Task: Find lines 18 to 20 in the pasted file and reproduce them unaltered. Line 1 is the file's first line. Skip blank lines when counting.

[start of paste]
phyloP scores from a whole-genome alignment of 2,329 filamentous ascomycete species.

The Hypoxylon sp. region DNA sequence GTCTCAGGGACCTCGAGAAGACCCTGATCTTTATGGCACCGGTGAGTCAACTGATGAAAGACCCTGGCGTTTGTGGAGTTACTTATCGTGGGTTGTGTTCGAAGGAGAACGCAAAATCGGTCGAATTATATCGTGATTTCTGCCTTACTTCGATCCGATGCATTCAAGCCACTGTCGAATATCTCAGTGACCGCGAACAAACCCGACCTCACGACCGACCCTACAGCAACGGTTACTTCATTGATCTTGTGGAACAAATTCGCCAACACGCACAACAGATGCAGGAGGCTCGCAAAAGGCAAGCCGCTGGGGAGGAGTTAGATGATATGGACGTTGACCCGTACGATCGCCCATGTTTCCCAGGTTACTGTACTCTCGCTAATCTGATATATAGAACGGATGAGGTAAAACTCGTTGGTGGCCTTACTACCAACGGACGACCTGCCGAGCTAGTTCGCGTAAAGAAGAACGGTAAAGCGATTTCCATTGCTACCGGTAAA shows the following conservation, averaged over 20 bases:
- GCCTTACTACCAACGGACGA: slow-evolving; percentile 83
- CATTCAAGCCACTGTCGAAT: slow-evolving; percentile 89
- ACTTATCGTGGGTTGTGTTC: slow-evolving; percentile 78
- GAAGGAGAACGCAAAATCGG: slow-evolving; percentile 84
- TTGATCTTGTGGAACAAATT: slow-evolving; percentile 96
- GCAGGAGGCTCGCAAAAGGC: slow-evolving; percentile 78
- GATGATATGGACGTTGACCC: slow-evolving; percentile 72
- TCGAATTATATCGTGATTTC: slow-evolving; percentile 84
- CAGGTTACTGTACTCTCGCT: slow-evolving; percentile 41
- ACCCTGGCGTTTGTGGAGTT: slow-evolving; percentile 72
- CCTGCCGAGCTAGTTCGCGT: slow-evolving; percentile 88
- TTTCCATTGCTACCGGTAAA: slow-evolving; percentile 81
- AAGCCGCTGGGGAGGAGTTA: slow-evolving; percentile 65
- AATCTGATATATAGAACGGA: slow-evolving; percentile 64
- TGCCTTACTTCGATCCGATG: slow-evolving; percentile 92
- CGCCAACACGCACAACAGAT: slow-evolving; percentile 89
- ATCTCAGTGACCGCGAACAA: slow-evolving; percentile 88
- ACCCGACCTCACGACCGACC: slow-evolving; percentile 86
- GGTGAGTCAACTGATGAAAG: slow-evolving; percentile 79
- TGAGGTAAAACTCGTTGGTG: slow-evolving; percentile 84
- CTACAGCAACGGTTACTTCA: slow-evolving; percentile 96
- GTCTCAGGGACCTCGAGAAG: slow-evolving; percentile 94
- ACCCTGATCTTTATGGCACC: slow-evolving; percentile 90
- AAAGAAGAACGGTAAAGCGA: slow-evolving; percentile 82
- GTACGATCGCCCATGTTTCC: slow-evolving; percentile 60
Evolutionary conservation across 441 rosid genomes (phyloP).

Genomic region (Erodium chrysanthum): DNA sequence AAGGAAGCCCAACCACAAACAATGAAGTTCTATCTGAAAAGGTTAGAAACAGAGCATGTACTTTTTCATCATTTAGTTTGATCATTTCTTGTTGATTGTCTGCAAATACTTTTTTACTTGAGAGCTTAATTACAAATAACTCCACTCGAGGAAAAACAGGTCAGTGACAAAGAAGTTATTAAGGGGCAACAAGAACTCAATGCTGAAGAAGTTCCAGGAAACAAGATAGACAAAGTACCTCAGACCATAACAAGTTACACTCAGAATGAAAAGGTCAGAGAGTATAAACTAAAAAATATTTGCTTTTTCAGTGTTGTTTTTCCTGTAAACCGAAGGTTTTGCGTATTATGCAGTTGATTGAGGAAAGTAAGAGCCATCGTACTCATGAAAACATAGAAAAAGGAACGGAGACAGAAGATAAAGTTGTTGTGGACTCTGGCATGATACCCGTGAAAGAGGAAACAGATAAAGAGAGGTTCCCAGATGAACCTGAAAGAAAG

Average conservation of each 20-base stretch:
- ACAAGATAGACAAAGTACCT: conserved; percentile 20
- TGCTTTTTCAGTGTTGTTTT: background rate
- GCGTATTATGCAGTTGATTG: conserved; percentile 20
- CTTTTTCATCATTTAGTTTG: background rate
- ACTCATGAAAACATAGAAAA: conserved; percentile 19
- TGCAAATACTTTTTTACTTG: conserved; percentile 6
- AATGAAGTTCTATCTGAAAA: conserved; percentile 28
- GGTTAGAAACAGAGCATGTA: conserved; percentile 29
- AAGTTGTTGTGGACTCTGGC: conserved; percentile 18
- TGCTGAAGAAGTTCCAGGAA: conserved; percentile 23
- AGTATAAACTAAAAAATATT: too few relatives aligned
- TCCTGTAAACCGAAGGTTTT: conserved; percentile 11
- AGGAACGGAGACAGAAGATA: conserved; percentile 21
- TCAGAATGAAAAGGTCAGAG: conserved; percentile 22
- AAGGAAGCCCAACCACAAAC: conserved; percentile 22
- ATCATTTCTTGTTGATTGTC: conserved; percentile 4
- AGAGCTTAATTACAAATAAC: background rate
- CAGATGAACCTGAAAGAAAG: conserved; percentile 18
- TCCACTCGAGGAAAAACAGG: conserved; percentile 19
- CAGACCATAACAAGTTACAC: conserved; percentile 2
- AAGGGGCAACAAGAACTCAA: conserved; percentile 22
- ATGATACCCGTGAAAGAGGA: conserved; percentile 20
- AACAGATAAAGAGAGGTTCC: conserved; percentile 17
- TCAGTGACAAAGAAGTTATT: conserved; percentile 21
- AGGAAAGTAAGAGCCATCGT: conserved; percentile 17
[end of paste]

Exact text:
- CGCCAACACGCACAACAGAT: slow-evolving; percentile 89
- ATCTCAGTGACCGCGAACAA: slow-evolving; percentile 88
- ACCCGACCTCACGACCGACC: slow-evolving; percentile 86